A very long marble shelf, used adjacent to a dining room, a brass socket above it for a light - a JS [John Stefanidis] fan-pleated shade on a brass column light, three glass storm lanterns and a JS silver pot with freshly picked garden flowers. 

Sunday, 14 July 2013

GARDENS: Pots

Plants contained in pots can be unhappy 
or they bloom contentedly.
Patmos, Greece

Bhubaneswar, India 
Cock Crow Farm, Dorset [John Stefanidis Living by Design]

Friday, 12 July 2013

POETRY: Poems of the Late T'ang

High Dike
I am a woman of Heng-t’ang.
My crimson silks are full of the scent of cassia.
A black cloud binds up a topknot for my head,
The full moon shapes me a pearl for my ear.
        A breeze rises in the lotus.
        On the banks of the river, spring.
        Here on High Dike
        I stop the men from the north.
        You shall eat carp’s tails,
        I shall eat monkey’s lips.
Don’t point towards Hsiang-yang,
By the green shores are few returning sails.
Today we blossom with the reeds,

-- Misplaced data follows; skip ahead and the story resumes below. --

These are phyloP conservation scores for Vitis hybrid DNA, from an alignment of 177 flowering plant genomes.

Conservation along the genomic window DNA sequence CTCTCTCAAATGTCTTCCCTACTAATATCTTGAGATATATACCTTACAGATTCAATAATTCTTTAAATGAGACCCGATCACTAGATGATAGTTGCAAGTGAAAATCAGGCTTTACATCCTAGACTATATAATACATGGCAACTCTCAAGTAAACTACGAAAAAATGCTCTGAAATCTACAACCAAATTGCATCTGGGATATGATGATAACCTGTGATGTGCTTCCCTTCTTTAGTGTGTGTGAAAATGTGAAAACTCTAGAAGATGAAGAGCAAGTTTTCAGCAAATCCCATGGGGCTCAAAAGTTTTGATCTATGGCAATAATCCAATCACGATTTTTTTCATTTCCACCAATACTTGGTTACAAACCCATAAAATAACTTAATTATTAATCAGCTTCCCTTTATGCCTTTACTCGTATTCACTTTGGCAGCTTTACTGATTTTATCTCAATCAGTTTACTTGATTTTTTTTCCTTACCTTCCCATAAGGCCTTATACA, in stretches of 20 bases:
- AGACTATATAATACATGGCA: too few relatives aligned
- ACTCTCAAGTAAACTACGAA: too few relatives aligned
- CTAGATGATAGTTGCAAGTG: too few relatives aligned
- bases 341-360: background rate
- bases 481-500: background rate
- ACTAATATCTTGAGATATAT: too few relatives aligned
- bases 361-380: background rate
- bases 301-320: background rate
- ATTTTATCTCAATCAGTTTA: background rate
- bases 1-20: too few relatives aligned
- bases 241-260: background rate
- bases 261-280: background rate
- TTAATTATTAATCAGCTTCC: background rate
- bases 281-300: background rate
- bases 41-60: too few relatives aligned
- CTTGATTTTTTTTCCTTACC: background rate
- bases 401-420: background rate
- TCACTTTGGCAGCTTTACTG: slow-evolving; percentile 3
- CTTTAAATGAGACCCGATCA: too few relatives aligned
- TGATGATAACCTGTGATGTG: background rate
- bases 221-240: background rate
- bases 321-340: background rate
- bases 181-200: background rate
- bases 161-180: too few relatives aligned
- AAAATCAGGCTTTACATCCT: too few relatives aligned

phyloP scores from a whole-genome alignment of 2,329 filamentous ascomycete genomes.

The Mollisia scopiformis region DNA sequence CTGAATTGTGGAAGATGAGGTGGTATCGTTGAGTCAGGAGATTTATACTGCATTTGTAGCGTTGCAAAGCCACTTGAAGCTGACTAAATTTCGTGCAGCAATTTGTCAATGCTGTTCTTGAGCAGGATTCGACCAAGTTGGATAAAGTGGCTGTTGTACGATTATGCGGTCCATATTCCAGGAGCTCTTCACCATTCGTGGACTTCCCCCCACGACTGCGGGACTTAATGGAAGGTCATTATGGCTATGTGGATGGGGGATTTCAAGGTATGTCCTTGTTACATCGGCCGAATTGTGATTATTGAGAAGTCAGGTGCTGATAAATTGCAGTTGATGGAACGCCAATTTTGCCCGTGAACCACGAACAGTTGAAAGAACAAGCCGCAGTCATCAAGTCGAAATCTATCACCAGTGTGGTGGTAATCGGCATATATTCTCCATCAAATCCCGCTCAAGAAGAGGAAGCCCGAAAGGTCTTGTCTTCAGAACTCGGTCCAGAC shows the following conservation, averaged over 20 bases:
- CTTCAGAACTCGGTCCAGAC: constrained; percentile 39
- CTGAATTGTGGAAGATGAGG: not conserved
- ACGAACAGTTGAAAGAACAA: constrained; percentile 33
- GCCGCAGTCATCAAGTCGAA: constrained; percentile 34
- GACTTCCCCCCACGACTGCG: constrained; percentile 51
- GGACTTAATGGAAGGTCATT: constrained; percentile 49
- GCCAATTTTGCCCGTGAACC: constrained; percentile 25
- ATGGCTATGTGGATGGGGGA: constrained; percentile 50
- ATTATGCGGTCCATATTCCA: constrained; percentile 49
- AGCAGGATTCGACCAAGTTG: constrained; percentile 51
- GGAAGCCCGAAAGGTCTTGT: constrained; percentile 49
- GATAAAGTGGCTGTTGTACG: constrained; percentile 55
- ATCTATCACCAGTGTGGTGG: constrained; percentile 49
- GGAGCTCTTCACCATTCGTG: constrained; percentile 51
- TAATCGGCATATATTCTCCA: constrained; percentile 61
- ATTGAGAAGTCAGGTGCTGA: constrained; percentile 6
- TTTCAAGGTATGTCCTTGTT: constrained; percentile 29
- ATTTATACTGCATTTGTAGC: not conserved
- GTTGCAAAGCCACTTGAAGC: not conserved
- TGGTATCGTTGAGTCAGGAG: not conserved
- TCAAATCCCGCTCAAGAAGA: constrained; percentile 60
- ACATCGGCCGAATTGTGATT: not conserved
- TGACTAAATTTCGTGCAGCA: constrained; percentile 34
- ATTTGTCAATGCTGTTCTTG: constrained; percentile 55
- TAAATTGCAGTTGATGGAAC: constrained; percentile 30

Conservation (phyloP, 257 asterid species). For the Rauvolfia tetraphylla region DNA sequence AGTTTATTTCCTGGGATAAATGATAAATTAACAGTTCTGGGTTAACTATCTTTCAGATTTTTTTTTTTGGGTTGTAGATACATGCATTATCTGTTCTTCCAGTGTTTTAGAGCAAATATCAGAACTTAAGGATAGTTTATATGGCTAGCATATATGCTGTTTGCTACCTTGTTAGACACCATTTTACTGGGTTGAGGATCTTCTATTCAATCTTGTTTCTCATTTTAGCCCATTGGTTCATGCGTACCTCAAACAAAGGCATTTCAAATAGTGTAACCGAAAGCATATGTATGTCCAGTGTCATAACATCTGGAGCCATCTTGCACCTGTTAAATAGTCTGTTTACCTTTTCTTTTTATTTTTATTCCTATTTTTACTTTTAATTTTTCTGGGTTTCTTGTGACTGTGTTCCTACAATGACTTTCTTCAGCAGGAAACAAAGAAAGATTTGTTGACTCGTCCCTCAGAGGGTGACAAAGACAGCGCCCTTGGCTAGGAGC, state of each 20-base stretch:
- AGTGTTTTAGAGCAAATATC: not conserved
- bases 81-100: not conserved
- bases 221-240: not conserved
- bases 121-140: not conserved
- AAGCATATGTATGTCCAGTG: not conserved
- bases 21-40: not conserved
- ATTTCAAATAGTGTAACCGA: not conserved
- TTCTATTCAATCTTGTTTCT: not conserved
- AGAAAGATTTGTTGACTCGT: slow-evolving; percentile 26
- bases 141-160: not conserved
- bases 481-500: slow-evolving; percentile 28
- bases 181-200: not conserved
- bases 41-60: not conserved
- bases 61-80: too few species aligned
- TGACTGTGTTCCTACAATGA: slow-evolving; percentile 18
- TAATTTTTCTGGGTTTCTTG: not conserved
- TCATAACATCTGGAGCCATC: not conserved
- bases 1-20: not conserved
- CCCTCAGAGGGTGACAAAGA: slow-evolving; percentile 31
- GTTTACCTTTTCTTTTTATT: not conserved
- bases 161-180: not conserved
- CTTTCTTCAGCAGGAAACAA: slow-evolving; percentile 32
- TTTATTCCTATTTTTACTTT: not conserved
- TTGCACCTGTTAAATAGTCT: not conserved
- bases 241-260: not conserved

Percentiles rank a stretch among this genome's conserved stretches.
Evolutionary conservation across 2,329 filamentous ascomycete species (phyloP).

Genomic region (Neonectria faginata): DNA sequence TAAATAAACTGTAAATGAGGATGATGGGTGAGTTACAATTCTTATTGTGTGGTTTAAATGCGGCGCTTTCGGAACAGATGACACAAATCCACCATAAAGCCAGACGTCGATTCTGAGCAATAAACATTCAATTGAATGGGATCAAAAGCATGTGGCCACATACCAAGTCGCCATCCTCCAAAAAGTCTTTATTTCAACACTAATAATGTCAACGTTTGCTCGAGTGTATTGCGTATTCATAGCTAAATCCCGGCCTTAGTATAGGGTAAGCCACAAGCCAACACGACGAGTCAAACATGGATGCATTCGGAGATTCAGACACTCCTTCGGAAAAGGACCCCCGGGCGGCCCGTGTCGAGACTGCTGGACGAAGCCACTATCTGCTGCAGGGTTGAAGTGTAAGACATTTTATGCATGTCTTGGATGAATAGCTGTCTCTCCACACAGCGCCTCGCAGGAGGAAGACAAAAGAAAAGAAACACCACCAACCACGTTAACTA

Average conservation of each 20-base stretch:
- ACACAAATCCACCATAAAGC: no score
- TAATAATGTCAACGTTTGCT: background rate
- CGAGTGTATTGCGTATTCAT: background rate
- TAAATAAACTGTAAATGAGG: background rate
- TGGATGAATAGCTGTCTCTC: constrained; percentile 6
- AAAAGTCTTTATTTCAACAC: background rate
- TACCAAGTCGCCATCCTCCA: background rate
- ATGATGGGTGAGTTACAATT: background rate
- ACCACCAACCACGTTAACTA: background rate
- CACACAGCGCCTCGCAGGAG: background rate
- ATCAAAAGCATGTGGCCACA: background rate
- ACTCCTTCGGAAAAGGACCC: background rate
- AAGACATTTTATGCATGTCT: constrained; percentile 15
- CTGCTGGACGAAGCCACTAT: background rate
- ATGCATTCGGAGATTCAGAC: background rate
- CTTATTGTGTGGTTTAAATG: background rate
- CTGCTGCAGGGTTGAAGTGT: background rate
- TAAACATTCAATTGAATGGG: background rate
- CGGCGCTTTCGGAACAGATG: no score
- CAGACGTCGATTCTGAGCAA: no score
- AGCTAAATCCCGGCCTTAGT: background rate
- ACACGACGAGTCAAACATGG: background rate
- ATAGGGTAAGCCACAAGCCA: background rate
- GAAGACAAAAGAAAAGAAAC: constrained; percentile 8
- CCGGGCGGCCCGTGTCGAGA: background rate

Tomorrow with the maple grow old. 
Li Ho

Monday, 8 July 2013

Thursday, 4 July 2013

ARCHITECTURE/BOOKS: The Valley of Mud Brick Architecture

I shall regret forever not visiting the Hadramut region in what is now turbulent South Yemen.




My mother bought this Zanzibar chest in the Hadramut - now in my Greek house on Patmos in the Dodecanese.


 
The 16th Century city of Shibam

Setting the newly made bricks on edge to dry. Stacking the bricks in five layers to complete the drying process

The entirely whitewashed mosque Ma'ruf just outside Shibam
Variations on the Hadrami khalfdah screen, and detail drawings

Al Jami mosque, looking onto the eastern entrance